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The Methodology in Empirical Sales Ethics Research: 1980–2010

Abstract

The study examines the research methodology of more than 200 empirical investigations of ethics in personal selling and sales management between 1980 and 2010. The review discusses the sources and authorship of the sales ethics research. To better understand the drivers of empirical sales ethics research, the foundations used in business, marketing, and sales ethics are compared. The use of hypotheses, operationalization, measurement, population and sampling decisions, research design, and statistical analysis techniques were examined as part of theory development and testing. The review establishes a benchmark, assesses the status and direction of the sales ethics research methodology, and helps inform researchers who need to deal with increasing amounts of empirical research. The investigation identified changing sources of publication with the Journal of Business Ethics and the Journal of Personal Selling & Sales Management maintaining their position as the main conduit of high quality empirical sales ethics research. The results suggest that despite the use of theoretical models for empirical testing, a greater variety of moral frameworks and wider use of marketing exchange theory is needed. The review highlights many sound aspects about the empirical sales ethics research statistical methodology but also raises concerns about several areas. Ways in which these concerns might be addressed and recommendations for researchers are provided.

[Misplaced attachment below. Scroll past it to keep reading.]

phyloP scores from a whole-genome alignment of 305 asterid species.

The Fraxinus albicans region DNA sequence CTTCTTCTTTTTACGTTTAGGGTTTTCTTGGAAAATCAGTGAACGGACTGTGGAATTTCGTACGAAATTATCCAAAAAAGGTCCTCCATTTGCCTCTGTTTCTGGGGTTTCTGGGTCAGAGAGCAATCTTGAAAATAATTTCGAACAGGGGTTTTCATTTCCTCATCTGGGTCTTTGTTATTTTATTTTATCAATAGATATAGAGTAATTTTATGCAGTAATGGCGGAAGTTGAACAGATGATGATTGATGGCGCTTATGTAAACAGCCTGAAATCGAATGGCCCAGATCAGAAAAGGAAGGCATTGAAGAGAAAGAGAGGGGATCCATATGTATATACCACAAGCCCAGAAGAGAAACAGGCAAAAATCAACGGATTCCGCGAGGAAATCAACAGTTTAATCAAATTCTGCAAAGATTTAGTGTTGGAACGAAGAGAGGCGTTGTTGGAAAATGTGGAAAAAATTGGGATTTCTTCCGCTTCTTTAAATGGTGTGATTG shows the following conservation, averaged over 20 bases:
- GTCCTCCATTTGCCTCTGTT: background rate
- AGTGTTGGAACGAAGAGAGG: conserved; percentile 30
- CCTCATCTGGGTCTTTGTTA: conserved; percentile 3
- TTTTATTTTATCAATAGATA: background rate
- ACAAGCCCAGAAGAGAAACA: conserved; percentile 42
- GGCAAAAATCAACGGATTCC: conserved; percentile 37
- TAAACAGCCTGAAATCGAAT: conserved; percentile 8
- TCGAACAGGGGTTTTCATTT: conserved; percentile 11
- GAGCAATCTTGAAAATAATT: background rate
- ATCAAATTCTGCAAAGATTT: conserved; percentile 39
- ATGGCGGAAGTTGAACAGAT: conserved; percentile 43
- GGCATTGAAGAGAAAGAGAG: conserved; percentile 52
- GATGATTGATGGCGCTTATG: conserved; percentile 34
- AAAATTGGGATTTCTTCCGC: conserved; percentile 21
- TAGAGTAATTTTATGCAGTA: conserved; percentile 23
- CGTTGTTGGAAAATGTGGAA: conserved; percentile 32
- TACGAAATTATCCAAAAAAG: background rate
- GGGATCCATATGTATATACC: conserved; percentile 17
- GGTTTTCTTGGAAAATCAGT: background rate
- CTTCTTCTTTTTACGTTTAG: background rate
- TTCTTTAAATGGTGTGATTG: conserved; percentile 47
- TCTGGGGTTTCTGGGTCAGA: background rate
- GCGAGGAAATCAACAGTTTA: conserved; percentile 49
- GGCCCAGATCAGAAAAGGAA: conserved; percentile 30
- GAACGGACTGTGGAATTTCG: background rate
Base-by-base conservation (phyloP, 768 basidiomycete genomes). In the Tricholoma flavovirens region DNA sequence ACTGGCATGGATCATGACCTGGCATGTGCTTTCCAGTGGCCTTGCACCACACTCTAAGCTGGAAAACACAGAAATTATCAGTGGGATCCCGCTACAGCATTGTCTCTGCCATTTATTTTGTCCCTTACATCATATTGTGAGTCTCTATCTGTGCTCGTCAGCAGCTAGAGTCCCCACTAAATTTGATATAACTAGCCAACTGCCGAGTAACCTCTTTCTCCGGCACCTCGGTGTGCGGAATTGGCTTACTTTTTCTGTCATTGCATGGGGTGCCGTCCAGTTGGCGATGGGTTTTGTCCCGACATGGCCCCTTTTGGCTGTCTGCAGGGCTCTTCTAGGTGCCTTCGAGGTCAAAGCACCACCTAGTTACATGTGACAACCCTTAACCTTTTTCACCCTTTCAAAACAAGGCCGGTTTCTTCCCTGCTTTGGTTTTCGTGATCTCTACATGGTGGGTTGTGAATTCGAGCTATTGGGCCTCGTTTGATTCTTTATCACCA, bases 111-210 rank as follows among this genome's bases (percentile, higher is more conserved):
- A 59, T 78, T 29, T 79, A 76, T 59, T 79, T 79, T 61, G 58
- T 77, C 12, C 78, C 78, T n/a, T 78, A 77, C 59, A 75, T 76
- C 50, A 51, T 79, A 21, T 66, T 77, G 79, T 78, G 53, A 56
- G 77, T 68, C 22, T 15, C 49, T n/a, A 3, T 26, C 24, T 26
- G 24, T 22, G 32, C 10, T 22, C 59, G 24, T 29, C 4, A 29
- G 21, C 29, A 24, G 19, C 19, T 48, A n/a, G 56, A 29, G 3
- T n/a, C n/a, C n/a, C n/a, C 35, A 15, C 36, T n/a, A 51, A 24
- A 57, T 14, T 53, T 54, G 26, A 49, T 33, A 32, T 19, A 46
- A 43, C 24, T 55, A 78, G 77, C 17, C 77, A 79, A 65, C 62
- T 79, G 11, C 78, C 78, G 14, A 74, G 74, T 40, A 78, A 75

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The author acknowledges and appreciates the critical evaluations and contribution to the development of this article by the anonymous reviewers.

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McClaren, N. The Methodology in Empirical Sales Ethics Research: 1980–2010. J Bus Ethics 127, 121–147 (2015). https://doi.org/10.1007/s10551-013-1871-3

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Keywords

  • Personal
  • Selling
  • Sales
  • Ethics
  • Methods
  • Methodology
  • Research
  • Empirical
  • Salespeople
  • Managers
  • Management
  • Review
  • Marketing
  • Theory